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No V-Shaped Recovery For Airlines: Ticket Sales Re-Slump As Second-Wave Strikes Sentiment

Courtesy of ZeroHedge View original post here.

Authored by Wolf Richter via Wolf Street,

With Covid-19 cases surging in the US and in other countries, airline industry ticket sales for both domestic and international flights are declining again, as demand has turned south, according to a presentation to employees by United Airlines, filed with the SEC on July 7.

UA’s presentation included the two charts below of new ticket sales for future travel, by “all carriers and sales channels,” based on data by Direct Data Solutions (DDS) through July 2. They show the percentage decline in industry-wide ticket sales for domestic and international travel from the same period last year (in a 7-day moving average). The charts are titled, “Increase in Covid-19 cases negatively impacting industry demand”:

The first chart shows the decline in ticket sales for domestic flights, in terms of the number of passengers (blue line) and dollar revenues by the industry (purple line):

This second chart shows the decline in international ticket sales in terms of the number of passengers:

So that’s the end of any pretense of a “V-shaped” recovery of ticket sales. And it’s likely that not just airlines are impacted by this resurgence in Covid-19 cases. But airlines are already teetering on the edge.

Yesterday, United Airlines announced that 36,000 employees in the US, or 45% of its US workforce, could face “involuntary furloughs” on on or after October 1. That’s the day after the restrictions attached to the $25 billion in payroll aid under the CARES act expire.

United’s memo of the layoffs went out to employees in order to comply with a federal law that requires employers to give employees at least 60 days’ prior warning before mass layoffs, the so-called WARN notices.

The “involuntary furloughs” would include up to 15,000 flight attendants, 11,000 customer service and gate agents, 5,500 maintenance workers, and 2,250 pilots. Another 1,300 management and support staff will be laid off on October 1, the company said.

“The reality is that United simply cannot continue at our current payroll level past October 1 in an environment where travel demand is so depressed. And involuntary furloughs come as a last resort, after months of company-wide cost-cutting and capital-raising,” the company said.

Delta Airlines told pilots in late June that it would send WARN notices to 2,558 pilots, or nearly 20% of its pilots, notifying them of potential furloughs. Last week, Delta said that it may cut the number of flights it had scheduled for August due to lack of demand. A month ago, Delta issued the mother or all revenue warnings.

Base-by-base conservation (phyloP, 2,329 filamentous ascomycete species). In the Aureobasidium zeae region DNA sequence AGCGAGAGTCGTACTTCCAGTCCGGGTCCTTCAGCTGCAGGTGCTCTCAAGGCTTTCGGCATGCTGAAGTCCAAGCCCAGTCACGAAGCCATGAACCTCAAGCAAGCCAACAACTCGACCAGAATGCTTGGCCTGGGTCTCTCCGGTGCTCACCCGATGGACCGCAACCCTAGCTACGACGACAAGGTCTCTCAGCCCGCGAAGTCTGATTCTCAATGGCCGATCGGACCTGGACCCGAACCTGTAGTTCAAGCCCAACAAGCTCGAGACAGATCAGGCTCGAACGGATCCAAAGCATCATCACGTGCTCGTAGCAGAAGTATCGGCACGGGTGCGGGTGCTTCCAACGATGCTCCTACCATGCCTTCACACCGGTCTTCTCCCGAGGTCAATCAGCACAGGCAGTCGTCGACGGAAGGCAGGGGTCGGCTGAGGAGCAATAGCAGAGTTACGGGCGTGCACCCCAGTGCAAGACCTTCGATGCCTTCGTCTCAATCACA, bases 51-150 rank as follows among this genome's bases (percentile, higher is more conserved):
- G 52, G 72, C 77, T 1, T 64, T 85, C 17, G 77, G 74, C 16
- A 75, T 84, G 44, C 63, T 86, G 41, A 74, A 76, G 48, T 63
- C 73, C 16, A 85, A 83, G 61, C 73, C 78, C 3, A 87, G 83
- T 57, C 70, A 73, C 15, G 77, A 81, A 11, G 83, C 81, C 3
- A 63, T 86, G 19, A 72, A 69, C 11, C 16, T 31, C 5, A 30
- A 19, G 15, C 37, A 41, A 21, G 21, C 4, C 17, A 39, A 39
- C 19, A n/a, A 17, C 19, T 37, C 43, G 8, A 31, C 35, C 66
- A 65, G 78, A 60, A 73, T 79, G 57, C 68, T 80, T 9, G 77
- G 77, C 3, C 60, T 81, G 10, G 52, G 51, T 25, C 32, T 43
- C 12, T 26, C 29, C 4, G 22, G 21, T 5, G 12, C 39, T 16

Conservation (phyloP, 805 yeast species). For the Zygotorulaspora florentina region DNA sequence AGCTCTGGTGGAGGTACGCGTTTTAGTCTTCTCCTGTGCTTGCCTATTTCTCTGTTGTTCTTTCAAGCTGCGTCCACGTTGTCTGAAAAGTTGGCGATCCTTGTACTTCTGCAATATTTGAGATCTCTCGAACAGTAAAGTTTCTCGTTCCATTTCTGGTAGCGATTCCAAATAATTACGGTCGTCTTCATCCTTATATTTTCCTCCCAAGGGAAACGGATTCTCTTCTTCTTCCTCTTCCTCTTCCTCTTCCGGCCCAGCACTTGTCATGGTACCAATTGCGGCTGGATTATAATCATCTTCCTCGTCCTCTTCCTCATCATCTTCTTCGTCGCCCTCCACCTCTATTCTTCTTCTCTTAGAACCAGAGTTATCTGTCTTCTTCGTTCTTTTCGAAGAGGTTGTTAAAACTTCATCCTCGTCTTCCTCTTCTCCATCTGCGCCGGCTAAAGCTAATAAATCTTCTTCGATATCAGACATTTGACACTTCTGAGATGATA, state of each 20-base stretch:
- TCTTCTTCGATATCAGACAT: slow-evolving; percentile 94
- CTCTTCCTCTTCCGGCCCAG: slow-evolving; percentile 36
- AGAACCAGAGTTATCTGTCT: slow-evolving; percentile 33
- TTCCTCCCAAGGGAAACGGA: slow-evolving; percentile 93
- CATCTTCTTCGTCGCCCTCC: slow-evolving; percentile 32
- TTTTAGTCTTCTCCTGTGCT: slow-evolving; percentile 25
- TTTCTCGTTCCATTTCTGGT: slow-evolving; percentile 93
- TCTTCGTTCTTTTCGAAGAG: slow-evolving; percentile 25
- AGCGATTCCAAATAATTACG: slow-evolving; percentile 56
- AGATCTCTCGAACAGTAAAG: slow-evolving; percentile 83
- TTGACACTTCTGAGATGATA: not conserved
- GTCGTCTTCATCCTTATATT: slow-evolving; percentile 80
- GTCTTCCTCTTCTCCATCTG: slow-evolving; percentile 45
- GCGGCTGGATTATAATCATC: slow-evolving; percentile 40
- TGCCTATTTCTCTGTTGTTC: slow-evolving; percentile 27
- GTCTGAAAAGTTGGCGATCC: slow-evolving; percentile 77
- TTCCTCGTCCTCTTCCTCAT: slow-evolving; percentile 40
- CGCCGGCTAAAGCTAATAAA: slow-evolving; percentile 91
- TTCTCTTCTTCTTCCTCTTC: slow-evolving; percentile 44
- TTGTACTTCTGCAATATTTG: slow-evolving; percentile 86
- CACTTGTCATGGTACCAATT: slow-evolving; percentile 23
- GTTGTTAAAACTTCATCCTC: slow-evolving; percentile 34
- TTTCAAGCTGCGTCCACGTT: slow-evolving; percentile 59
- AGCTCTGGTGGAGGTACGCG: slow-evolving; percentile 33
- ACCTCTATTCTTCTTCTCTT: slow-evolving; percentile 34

All airlines have been trying to cut their workforce with voluntary measures and have been offering severance packages and early retirement packages to nudge employees out the door without having to lay them off. Over the next few weeks, as the 60-day period before October 1 approaches, more airlines will follow United in announcing mass layoffs.

The drama of the dropping ticket sales due to the Covid-19 resurgence is not yet reflected in the TSA’s checkpoint screenings at US airports – a measure of how many people are getting on a plane. They were still down 74.4% yesterday, compared to the same weekday last year. They have risen since the low point in April, but at a painfully slow pace.

The TSA checkpoint screenings are a lagging indicator. These people bought their tickets often weeks or months ago. The declining ticket purchases in recent days will be reflected in future TSA screenings:

Four months into the crisis, airlines are still only flying a quarter of the passengers that they flew last year at this time, and they’re having trouble hanging on.

United told reporters today that despite the radical cost cuts and capacity reductions, it is still burning $40 million per day. That’s $1.2 billion a month, month after month. And it said that it could not count on further government support to cover payroll costs from October 1 forward. The company said that 26,000 employees had already taken part in the voluntary severance programs so far this year.

The V-shaped recovery of airline stocks is also funny looking. The WOLF STREET airline index of the seven largest US airlines – Alaska, American, Delta, JetBlue, Southwest, Spirit, and United – remains in dismal territory, down 49% from the Good Times in mid-January 2020, and down 60% from the Better Times in January 2018 (market cap data via YCharts):

The market cap of all seven airlines has plunged since mid-January, but with different nuances, as of the close today:

  • United: -59%

  • Delta: -57%

  • American: -50%

  • Spirit: -50%

  • JetBlue: -48%

  • Alaska: -46%

  • Southwest: -35%.

It’s going to be a long tough slog for passenger traffic to recover. In addition to the issues related to the Pandemic, there is now a structural issue: Business travelers, the most profitable segment for airlines, may not fully recover in a very long time because companies have now discovered that video conferencing and video chats can effectively replace many trips.

Sure, there will be some business travel after the Pandemic disappears as an issue, but a lot less than there was before. This is a huge savings in time and money for companies. But it’s a deep long-term hole for airlines.

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